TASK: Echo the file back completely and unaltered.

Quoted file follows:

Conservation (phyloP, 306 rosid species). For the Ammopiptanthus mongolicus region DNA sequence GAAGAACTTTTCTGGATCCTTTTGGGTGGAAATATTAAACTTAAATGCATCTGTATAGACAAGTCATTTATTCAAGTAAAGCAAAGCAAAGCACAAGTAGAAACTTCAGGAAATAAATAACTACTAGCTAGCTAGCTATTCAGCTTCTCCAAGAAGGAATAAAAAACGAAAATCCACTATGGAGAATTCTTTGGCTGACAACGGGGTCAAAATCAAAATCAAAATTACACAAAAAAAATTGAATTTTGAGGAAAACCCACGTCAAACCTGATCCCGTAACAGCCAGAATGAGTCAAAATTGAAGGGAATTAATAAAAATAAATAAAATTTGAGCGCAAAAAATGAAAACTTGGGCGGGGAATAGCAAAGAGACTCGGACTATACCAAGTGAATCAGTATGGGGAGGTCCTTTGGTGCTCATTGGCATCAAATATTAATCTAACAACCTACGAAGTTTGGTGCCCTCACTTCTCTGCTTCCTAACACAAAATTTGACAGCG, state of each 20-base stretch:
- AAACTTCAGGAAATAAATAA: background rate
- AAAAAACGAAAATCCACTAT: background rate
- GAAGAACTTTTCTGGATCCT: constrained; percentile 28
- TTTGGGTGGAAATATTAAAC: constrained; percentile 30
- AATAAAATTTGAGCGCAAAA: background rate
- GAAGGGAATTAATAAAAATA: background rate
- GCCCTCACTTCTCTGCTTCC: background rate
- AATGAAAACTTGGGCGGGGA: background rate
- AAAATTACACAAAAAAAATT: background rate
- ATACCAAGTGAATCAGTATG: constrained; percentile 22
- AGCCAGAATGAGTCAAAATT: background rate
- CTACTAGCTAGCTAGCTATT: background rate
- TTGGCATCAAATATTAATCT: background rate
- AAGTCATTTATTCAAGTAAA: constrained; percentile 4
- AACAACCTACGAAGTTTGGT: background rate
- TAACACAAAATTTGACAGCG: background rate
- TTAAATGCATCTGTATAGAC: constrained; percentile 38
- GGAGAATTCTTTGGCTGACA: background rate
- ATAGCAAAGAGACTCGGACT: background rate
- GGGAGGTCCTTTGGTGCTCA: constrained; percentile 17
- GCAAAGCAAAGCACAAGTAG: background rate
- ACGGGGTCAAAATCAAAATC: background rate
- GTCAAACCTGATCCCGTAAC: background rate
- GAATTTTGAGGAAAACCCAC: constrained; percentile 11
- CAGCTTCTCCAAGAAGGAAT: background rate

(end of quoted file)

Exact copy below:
Conservation (phyloP, 306 rosid species). For the Ammopiptanthus mongolicus region DNA sequence GAAGAACTTTTCTGGATCCTTTTGGGTGGAAATATTAAACTTAAATGCATCTGTATAGACAAGTCATTTATTCAAGTAAAGCAAAGCAAAGCACAAGTAGAAACTTCAGGAAATAAATAACTACTAGCTAGCTAGCTATTCAGCTTCTCCAAGAAGGAATAAAAAACGAAAATCCACTATGGAGAATTCTTTGGCTGACAACGGGGTCAAAATCAAAATCAAAATTACACAAAAAAAATTGAATTTTGAGGAAAACCCACGTCAAACCTGATCCCGTAACAGCCAGAATGAGTCAAAATTGAAGGGAATTAATAAAAATAAATAAAATTTGAGCGCAAAAAATGAAAACTTGGGCGGGGAATAGCAAAGAGACTCGGACTATACCAAGTGAATCAGTATGGGGAGGTCCTTTGGTGCTCATTGGCATCAAATATTAATCTAACAACCTACGAAGTTTGGTGCCCTCACTTCTCTGCTTCCTAACACAAAATTTGACAGCG, state of each 20-base stretch:
- AAACTTCAGGAAATAAATAA: background rate
- AAAAAACGAAAATCCACTAT: background rate
- GAAGAACTTTTCTGGATCCT: constrained; percentile 28
- TTTGGGTGGAAATATTAAAC: constrained; percentile 30
- AATAAAATTTGAGCGCAAAA: background rate
- GAAGGGAATTAATAAAAATA: background rate
- GCCCTCACTTCTCTGCTTCC: background rate
- AATGAAAACTTGGGCGGGGA: background rate
- AAAATTACACAAAAAAAATT: background rate
- ATACCAAGTGAATCAGTATG: constrained; percentile 22
- AGCCAGAATGAGTCAAAATT: background rate
- CTACTAGCTAGCTAGCTATT: background rate
- TTGGCATCAAATATTAATCT: background rate
- AAGTCATTTATTCAAGTAAA: constrained; percentile 4
- AACAACCTACGAAGTTTGGT: background rate
- TAACACAAAATTTGACAGCG: background rate
- TTAAATGCATCTGTATAGAC: constrained; percentile 38
- GGAGAATTCTTTGGCTGACA: background rate
- ATAGCAAAGAGACTCGGACT: background rate
- GGGAGGTCCTTTGGTGCTCA: constrained; percentile 17
- GCAAAGCAAAGCACAAGTAG: background rate
- ACGGGGTCAAAATCAAAATC: background rate
- GTCAAACCTGATCCCGTAAC: background rate
- GAATTTTGAGGAAAACCCAC: constrained; percentile 11
- CAGCTTCTCCAAGAAGGAAT: background rate